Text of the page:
- The Washington Times - Wednesday, July 5, 2000

Twelve years ago, Lucy Song's parents returned to China and tearfully left their daughter behind so she could have a better life.
Yesterday was the culmination of the parents' dream: Lucy, 28, married, a soon-to-be-dentist, became a U.S. citizen.
"It is very special to me," Ms. Song said after the Fourth of July naturalization ceremony in Arlington's (Va.) Freedom Park. "I am not a Chinese-living-in-America anymore. I am American."
And so it went, a story as old as the nation, 224-years-old yesterday, as 50 persons from Afghanistan, Trinidad, Germany, Ghana and everywhere in between, pledged themselves to America as America pledged itself to them.
In scarves and suits and sailors' apparel, the new Americans raised their hands and swore to "support and defend the Constitution," as required of all applicants for citizenship in the Oath of Allegiance. Flags waving in some pockets, they recited the Pledge of Allegiance and received their citizenship certificates.
"There is no better way to celebrate the nation's birthday," said Peter Prichard, president of the Freedom Forum, which hosted the ceremony.
Everyone seemed to agree.
"She was so excited," said Marion Zevovitz, of Frederick, Md., the American "mother" of Mrs. Song. "So were we. It meant so much to her."
Rosa Flores, of El Salvador, held flowers from her boss and smiled after the ceremony.
"It has been 20 years since I left my country because of the war," she said. "I never thought I would see this day."
For Albert Acosta, 21, who immigrated from Colombia 17 years ago, it was all about legitimizing what he already feels.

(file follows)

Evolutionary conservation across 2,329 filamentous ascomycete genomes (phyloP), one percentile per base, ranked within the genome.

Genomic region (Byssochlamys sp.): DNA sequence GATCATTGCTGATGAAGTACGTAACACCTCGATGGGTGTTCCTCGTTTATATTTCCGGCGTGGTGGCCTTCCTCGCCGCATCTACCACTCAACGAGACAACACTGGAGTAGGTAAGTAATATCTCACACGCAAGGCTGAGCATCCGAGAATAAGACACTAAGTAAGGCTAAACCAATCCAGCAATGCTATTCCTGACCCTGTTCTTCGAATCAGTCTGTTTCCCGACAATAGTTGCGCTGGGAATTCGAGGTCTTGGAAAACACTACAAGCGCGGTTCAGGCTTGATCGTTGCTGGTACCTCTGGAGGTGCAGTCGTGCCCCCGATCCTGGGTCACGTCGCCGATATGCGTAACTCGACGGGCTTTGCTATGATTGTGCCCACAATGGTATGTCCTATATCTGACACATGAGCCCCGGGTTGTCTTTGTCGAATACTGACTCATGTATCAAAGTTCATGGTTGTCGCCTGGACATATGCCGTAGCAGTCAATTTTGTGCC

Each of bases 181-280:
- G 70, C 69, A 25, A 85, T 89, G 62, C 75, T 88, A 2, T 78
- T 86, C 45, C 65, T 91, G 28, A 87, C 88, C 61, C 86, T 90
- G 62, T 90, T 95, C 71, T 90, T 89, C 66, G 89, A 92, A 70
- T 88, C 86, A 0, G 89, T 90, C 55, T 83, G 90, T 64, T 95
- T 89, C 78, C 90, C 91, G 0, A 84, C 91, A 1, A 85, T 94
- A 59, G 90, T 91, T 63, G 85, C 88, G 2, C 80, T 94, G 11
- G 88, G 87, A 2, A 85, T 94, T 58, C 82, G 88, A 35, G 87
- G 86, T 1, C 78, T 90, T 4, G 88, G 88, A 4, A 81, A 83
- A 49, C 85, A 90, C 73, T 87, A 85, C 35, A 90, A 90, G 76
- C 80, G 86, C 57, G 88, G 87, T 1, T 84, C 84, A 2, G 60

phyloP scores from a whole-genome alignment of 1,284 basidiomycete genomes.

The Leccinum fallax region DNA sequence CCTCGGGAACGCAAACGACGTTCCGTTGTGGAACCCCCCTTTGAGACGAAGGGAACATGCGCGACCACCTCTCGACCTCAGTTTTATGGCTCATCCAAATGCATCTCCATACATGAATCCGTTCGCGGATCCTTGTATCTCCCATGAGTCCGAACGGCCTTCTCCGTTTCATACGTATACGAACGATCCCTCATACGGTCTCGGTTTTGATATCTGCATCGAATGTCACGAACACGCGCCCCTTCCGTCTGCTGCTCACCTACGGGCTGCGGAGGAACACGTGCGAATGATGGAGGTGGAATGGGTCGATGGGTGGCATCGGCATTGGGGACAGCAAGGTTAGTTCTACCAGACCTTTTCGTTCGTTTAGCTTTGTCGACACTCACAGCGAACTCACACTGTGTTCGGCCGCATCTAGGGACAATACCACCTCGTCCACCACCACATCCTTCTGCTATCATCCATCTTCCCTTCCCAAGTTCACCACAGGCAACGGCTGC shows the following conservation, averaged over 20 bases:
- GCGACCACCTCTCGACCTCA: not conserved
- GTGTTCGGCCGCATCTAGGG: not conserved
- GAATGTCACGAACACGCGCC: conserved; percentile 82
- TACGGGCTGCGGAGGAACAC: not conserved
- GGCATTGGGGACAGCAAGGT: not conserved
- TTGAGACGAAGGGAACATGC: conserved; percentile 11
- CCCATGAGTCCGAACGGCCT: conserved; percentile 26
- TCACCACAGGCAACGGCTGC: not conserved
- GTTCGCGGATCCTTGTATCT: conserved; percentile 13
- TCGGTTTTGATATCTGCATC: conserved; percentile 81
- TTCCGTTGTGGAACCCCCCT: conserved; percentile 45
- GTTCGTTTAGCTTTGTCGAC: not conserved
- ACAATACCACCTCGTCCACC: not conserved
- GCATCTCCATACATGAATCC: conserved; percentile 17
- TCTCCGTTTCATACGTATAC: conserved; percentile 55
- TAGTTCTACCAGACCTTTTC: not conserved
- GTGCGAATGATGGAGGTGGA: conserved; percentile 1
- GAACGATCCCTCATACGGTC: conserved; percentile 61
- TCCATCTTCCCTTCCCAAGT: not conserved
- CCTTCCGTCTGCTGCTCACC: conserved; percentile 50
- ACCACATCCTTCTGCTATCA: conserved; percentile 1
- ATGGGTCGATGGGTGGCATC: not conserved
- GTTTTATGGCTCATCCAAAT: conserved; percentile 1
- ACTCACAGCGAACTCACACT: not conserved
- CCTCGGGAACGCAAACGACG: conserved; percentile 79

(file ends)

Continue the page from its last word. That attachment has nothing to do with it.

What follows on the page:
"I can vote now," he said, dressed in his Navy whites. "Now I have the paperwork to get higher security clearances."
Representatives from the Department of State and the Immigration and Naturalization Service were on hand yesterday to welcome the new Americans, advise them of their rights and of their responsibilities.
"Today, you have embraced American principles and freedoms," INS District Director Warren Lewis told the applicants. "And because of the nation you have chosen today, freedom is now your mother, courage your father."
Mr. Lewis also implored the new Americans to "ask what we can do for the freedom of man, be involved in your community, vote in elections and do what you can to improve our country," in a speech reminiscent of the words of President Kennedy.
And he welcomed them, saying they are America's great gift.
In Charlottesville, Va., 84 persons from 27 countries became citizens on the steps of Monticello.
The new Americans who took the oath of citizenship during the annual Independence Day ceremony at Thomas Jefferson's home included a Bolivian fisherman, an educator from Pakistan and a Chinese biologist.
Secretary of State Madeleine K. Albright told the new citizens that they reminded her of the fears she felt when she came to the United States from Czechoslovakia at age 11.
"It never occurred to me that I would be secretary of state and have Thomas Jefferson's job," Mrs. Albright told the crowd of about 1,500.
Last year, 1.4 million foreign-born residents were naturalized, 120,000 in the Washington area. So far this year, 10,700 have been naturalized in the region.
Routee Gittens, 40, of Trinidad, was one of them.
Wearing a gray suit and with mascara smudged from tears, she explained at the Arlington ceremony why she wanted to become American.
"I wanted to become somebody, to uplift my being," she said. "In Trinidad, I didn't do anything. Now I am a nursing assistant and studying to be a [registered nurse] as well as a mother and wife. My husband says I've changed. I'd say for the better."
"I am standing tall now."
This article is based in part on wire service reports.

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